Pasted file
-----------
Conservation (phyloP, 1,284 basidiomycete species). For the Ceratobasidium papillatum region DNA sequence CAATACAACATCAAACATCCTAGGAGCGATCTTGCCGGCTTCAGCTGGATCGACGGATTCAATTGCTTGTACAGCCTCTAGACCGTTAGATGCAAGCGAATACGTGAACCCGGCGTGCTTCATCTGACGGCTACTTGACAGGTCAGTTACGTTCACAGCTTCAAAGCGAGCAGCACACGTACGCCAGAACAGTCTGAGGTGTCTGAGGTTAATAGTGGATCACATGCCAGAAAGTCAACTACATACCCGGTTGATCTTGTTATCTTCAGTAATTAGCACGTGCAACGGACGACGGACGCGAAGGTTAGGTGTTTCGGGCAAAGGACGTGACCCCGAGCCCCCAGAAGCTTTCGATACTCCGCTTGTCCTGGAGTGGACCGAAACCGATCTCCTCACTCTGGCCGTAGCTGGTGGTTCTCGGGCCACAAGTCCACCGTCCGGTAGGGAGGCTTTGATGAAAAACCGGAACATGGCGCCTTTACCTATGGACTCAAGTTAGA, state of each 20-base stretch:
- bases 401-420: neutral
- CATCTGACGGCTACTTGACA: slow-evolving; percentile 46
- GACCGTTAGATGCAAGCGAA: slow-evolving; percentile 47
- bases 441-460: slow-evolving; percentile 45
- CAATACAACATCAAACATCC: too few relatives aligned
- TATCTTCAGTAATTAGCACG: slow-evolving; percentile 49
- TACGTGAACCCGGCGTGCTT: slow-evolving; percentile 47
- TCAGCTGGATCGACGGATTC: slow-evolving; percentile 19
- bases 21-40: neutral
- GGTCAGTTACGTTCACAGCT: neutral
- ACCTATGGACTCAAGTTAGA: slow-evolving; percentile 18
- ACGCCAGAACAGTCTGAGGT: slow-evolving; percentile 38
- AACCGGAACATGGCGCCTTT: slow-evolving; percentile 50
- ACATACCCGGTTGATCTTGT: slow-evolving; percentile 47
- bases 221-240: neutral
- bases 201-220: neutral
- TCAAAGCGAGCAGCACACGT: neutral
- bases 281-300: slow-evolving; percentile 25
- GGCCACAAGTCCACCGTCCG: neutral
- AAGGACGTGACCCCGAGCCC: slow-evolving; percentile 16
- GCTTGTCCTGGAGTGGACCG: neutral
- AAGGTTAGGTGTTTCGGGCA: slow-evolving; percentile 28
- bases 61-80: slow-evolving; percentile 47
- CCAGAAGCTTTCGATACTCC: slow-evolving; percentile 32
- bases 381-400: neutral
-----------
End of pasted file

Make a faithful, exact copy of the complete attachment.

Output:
Conservation (phyloP, 1,284 basidiomycete species). For the Ceratobasidium papillatum region DNA sequence CAATACAACATCAAACATCCTAGGAGCGATCTTGCCGGCTTCAGCTGGATCGACGGATTCAATTGCTTGTACAGCCTCTAGACCGTTAGATGCAAGCGAATACGTGAACCCGGCGTGCTTCATCTGACGGCTACTTGACAGGTCAGTTACGTTCACAGCTTCAAAGCGAGCAGCACACGTACGCCAGAACAGTCTGAGGTGTCTGAGGTTAATAGTGGATCACATGCCAGAAAGTCAACTACATACCCGGTTGATCTTGTTATCTTCAGTAATTAGCACGTGCAACGGACGACGGACGCGAAGGTTAGGTGTTTCGGGCAAAGGACGTGACCCCGAGCCCCCAGAAGCTTTCGATACTCCGCTTGTCCTGGAGTGGACCGAAACCGATCTCCTCACTCTGGCCGTAGCTGGTGGTTCTCGGGCCACAAGTCCACCGTCCGGTAGGGAGGCTTTGATGAAAAACCGGAACATGGCGCCTTTACCTATGGACTCAAGTTAGA, state of each 20-base stretch:
- bases 401-420: neutral
- CATCTGACGGCTACTTGACA: slow-evolving; percentile 46
- GACCGTTAGATGCAAGCGAA: slow-evolving; percentile 47
- bases 441-460: slow-evolving; percentile 45
- CAATACAACATCAAACATCC: too few relatives aligned
- TATCTTCAGTAATTAGCACG: slow-evolving; percentile 49
- TACGTGAACCCGGCGTGCTT: slow-evolving; percentile 47
- TCAGCTGGATCGACGGATTC: slow-evolving; percentile 19
- bases 21-40: neutral
- GGTCAGTTACGTTCACAGCT: neutral
- ACCTATGGACTCAAGTTAGA: slow-evolving; percentile 18
- ACGCCAGAACAGTCTGAGGT: slow-evolving; percentile 38
- AACCGGAACATGGCGCCTTT: slow-evolving; percentile 50
- ACATACCCGGTTGATCTTGT: slow-evolving; percentile 47
- bases 221-240: neutral
- bases 201-220: neutral
- TCAAAGCGAGCAGCACACGT: neutral
- bases 281-300: slow-evolving; percentile 25
- GGCCACAAGTCCACCGTCCG: neutral
- AAGGACGTGACCCCGAGCCC: slow-evolving; percentile 16
- GCTTGTCCTGGAGTGGACCG: neutral
- AAGGTTAGGTGTTTCGGGCA: slow-evolving; percentile 28
- bases 61-80: slow-evolving; percentile 47
- CCAGAAGCTTTCGATACTCC: slow-evolving; percentile 32
- bases 381-400: neutral